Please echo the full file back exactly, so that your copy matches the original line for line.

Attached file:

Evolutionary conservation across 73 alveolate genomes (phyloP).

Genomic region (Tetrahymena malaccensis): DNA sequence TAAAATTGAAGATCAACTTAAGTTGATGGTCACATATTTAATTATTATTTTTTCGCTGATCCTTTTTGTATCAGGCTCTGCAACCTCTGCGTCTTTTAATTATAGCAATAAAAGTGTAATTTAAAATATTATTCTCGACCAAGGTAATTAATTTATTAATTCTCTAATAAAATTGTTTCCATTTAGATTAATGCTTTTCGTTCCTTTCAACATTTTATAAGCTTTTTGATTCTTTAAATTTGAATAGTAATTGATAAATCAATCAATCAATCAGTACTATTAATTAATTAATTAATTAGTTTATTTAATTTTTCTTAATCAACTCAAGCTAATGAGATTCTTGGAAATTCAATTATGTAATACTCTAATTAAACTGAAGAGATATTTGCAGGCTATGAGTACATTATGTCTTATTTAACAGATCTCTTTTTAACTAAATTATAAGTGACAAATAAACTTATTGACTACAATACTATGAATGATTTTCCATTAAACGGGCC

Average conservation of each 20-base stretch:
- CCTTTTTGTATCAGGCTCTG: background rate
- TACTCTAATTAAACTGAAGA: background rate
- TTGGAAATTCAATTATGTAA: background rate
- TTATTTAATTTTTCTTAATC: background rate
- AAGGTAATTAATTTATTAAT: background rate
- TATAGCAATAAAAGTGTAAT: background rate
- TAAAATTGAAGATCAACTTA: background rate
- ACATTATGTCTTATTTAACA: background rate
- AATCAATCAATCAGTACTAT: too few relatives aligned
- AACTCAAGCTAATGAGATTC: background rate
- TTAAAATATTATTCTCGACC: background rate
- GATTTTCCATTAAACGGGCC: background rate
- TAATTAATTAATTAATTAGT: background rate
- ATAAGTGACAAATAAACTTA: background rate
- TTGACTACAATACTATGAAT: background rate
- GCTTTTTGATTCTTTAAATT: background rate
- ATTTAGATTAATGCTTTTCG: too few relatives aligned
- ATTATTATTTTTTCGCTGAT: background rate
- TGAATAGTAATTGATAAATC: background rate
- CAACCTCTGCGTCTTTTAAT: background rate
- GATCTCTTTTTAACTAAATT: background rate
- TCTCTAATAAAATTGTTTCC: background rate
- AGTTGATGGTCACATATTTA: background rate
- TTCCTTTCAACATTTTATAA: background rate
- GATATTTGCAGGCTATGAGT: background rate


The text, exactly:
Evolutionary conservation across 73 alveolate genomes (phyloP).

Genomic region (Tetrahymena malaccensis): DNA sequence TAAAATTGAAGATCAACTTAAGTTGATGGTCACATATTTAATTATTATTTTTTCGCTGATCCTTTTTGTATCAGGCTCTGCAACCTCTGCGTCTTTTAATTATAGCAATAAAAGTGTAATTTAAAATATTATTCTCGACCAAGGTAATTAATTTATTAATTCTCTAATAAAATTGTTTCCATTTAGATTAATGCTTTTCGTTCCTTTCAACATTTTATAAGCTTTTTGATTCTTTAAATTTGAATAGTAATTGATAAATCAATCAATCAATCAGTACTATTAATTAATTAATTAATTAGTTTATTTAATTTTTCTTAATCAACTCAAGCTAATGAGATTCTTGGAAATTCAATTATGTAATACTCTAATTAAACTGAAGAGATATTTGCAGGCTATGAGTACATTATGTCTTATTTAACAGATCTCTTTTTAACTAAATTATAAGTGACAAATAAACTTATTGACTACAATACTATGAATGATTTTCCATTAAACGGGCC

Average conservation of each 20-base stretch:
- CCTTTTTGTATCAGGCTCTG: background rate
- TACTCTAATTAAACTGAAGA: background rate
- TTGGAAATTCAATTATGTAA: background rate
- TTATTTAATTTTTCTTAATC: background rate
- AAGGTAATTAATTTATTAAT: background rate
- TATAGCAATAAAAGTGTAAT: background rate
- TAAAATTGAAGATCAACTTA: background rate
- ACATTATGTCTTATTTAACA: background rate
- AATCAATCAATCAGTACTAT: too few relatives aligned
- AACTCAAGCTAATGAGATTC: background rate
- TTAAAATATTATTCTCGACC: background rate
- GATTTTCCATTAAACGGGCC: background rate
- TAATTAATTAATTAATTAGT: background rate
- ATAAGTGACAAATAAACTTA: background rate
- TTGACTACAATACTATGAAT: background rate
- GCTTTTTGATTCTTTAAATT: background rate
- ATTTAGATTAATGCTTTTCG: too few relatives aligned
- ATTATTATTTTTTCGCTGAT: background rate
- TGAATAGTAATTGATAAATC: background rate
- CAACCTCTGCGTCTTTTAAT: background rate
- GATCTCTTTTTAACTAAATT: background rate
- TCTCTAATAAAATTGTTTCC: background rate
- AGTTGATGGTCACATATTTA: background rate
- TTCCTTTCAACATTTTATAA: background rate
- GATATTTGCAGGCTATGAGT: background rate